"Atheism is a lack of belief in gods, from the original Greek meaning of "without gods." That is it. There is nothing more to it. If someone wrote a book titled "Atheism Defined," it would only be one sentence long."
While this definition is accurate from the standpoint of semantics, it is worth noting that there is a more aggressive form of atheism, sometimes called "hard atheism", which is defined by the belief that God or gods do not exist. There is a significant difference between lacking belief and possessing belief in a negative state of affairs or "negative fact". In the former case, no belief whatsoever is present and atheism is simply a position of skepticism, sometimes called "soft atheism", which leaves open the possibility that God or gods exist or do not exist. In the latter case, the existence of God or gods is negated. We can then construe hard atheism as the antithesis of theism, which is the belief that God or gods do exist. Both positions are speculative, and both involve presence of belief. Consequently, soft atheism, or what we can consider the most common species of atheism as indicated by the American Atheists, and also other members of the New Atheism movement, such as Dawkins and Harris (who, as scientists, openly admit the possibility that God or gods exist), turns out to be the more open-ended and neutral positions of the three, with hard atheism and theism as bi-polar extremes.
However, any good analysis of a term should not be limited to just a definition. We must analyze the meanings of the terms that comprise the definition. What this means is that atheism and theism are literally meaningless until we 1) define what those terms mean (which we have done in an oversimplified fashion above), and 2) define the critical terms of those definitions. The critical terms, present in the definitions of both atheism and theism, are "God" and "gods".
For sake of argument and simplicity, let's then focus on the following two statements: "Jack believes that God exists" (theism) and "Jill does not believe in God" (soft atheism). What could Jack and Jill possibly mean by expressing these beliefs? It all depends on how they define "God". Suppose both Jack and Jill define "God" similarly as a personal and sentient being who is omnipotent, omniscient, omnipresent, and omnibeneficent, who exists independent of the universe, and who is the creator of the universe. In this case, based on the definitions of atheism and theism, Jack is most definitely a theist, and Jill is clearly an atheist. This seems fairly cut and dried.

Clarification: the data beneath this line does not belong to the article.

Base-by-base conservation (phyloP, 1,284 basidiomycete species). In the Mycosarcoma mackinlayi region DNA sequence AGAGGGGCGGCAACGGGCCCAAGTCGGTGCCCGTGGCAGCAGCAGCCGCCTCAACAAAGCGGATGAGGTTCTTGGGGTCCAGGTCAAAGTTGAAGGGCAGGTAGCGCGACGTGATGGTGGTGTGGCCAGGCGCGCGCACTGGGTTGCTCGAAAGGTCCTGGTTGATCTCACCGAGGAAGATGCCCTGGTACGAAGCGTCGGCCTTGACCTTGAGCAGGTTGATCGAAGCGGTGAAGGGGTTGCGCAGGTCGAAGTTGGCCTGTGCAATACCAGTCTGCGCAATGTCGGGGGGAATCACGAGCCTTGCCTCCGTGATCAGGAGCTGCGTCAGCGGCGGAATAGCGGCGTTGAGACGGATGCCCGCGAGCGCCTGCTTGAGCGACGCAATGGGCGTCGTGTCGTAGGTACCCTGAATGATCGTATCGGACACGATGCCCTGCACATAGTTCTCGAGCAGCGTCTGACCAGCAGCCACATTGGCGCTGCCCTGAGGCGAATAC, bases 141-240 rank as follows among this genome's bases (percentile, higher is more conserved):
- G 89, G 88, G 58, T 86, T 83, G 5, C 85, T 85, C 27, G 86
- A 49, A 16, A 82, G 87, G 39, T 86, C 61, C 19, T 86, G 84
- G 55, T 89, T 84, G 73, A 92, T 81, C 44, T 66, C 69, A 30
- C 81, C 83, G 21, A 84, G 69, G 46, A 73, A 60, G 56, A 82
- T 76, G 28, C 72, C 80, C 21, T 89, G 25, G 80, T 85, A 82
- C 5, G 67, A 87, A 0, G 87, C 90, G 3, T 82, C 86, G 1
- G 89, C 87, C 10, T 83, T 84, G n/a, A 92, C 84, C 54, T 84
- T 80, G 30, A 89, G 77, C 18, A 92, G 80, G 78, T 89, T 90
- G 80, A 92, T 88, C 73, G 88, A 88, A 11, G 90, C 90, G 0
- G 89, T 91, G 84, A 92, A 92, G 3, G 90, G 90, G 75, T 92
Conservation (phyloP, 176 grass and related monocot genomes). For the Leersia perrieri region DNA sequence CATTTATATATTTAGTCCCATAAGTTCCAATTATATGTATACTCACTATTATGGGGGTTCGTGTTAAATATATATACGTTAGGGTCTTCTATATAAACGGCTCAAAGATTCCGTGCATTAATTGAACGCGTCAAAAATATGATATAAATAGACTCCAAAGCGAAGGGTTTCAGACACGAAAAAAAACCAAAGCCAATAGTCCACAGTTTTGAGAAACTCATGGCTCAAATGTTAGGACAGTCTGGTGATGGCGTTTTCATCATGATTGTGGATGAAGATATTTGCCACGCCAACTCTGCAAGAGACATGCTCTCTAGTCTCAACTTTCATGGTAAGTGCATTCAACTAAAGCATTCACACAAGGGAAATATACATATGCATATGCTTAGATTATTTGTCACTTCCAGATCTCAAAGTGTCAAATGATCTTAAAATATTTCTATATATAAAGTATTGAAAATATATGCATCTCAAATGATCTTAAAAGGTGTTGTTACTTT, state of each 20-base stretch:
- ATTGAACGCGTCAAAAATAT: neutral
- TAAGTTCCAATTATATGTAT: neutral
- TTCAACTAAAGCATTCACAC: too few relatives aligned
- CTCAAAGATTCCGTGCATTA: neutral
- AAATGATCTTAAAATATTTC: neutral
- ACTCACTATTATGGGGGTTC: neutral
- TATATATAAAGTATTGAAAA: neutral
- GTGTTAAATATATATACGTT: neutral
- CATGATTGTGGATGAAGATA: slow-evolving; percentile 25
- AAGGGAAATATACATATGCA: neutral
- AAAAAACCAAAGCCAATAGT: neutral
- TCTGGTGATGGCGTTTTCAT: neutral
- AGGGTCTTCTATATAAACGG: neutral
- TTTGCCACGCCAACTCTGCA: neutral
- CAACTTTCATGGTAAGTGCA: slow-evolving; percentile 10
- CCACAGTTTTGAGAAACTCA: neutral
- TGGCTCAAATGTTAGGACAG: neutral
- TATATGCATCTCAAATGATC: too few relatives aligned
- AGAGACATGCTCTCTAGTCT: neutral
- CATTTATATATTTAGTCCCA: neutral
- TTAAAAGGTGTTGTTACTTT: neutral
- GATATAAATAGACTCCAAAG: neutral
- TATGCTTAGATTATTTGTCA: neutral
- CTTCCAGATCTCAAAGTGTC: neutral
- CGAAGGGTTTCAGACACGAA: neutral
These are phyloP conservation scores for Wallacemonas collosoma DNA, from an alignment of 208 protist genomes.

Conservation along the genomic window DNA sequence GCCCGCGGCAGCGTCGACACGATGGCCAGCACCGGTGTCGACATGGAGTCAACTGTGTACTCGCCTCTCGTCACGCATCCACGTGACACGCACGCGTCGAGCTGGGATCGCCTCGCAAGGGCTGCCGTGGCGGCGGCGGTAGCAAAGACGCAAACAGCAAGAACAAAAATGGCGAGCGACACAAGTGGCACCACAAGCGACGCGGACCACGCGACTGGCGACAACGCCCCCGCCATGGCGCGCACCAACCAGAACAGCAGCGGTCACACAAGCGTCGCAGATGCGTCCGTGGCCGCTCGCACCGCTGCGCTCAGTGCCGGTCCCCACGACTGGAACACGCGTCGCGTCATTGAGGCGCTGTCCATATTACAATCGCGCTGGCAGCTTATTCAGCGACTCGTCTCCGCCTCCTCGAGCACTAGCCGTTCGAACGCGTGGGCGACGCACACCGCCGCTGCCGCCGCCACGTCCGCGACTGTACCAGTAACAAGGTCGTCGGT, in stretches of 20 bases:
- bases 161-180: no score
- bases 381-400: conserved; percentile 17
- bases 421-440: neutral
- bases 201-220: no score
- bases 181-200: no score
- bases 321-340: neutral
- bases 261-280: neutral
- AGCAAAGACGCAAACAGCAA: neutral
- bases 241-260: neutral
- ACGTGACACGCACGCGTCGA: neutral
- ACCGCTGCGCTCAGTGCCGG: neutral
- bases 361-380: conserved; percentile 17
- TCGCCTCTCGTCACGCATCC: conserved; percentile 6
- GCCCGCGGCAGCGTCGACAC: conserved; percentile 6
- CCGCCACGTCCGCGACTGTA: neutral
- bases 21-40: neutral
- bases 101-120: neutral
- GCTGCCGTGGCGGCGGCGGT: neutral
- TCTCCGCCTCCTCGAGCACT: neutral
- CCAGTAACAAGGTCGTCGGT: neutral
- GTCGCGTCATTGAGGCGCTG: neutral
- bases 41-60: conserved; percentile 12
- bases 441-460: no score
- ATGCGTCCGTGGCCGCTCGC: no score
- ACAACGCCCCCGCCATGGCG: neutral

Now suppose we introduce another set of characters:
- Donald defines "God" as the non-sentient universe.
- Daisy understands "God" as a sentient universe.
- Mickey defines "God" as the sum total of energy in the universe, which has sentience.
- Mini believes that "God" is the non-sentient forces of nature.
Based on the original definition of theism, all the above mentioned characters belief in God, yet clearly not the same god. Yet, if we are to assume that for each character, "God" is a proper noun that denotes a unique being or thing, Donald, Daisy, Mickey, and Mini are all clearly atheists according to Jack. Jack believes a particular type of being exists, which he calls "God". Based on his own understanding of that term, Donald, Daisy, Mickey, and Mini do not believe in that god. That is atheism, or lack of belief in God. By the same logic, Jack is an atheist, relative to the theism of Donald, Daisy, Mickey, and Mini. In fact, we could argue that all five characters are atheists, relative to the unique understanding that each has of the term "God".
What about Jill, the soft atheist? Jill does not believe in a personal and sentient being who is omnipotent, omniscient, omnipresent, and omnibeneficent, who exists independent of the universe, and who is the creator of the universe. However, Jill does belief that the universe, energy, and forces of nature exist. Hence, by definition, Jill is a theist relative to the beliefs of Donald, Daisy, Mickey, and Mini, but still an atheist relative to Donald's belief. This also sheds light on what some atheists suggest, which is that everyone, including the Christian, is an atheist relative to some god or gods. Christians do not believe that Zeus exists; therefore, they are atheists relative to that concept of god. One might even argue that Christians, Jews, Muslims, and Hindus are all atheists relative to each other, because each of their doctrines clearly define "God" in a unique way, in some cases with characteristics that contradict the other. They do not believe in the same and identical god, though it is convenient to say they do as a way of constructing a superficial and universal concept.
What this suggests is two fold: 1) atheism and theism, as concepts, are meaningless when ascribing them to a unique individual, unless we apply some definition of "God" or "gods". This definition could be from the person holding the belief or lack of belief, or the person who is doing the ascribing; and 2) most everyone is both an atheist and theist, relative to some definition of "God" or "gods". In short, one person's theism is another's atheism, and one person's atheism is another's theism.
What this also means is that we have to be careful not to pigeon hole people with the terms "atheism" and "theism" based simply on our own subjective understanding of those terms and the terms "God" and "gods". That someone is a theist or atheist may be either true or false, based simply on definition and semantics.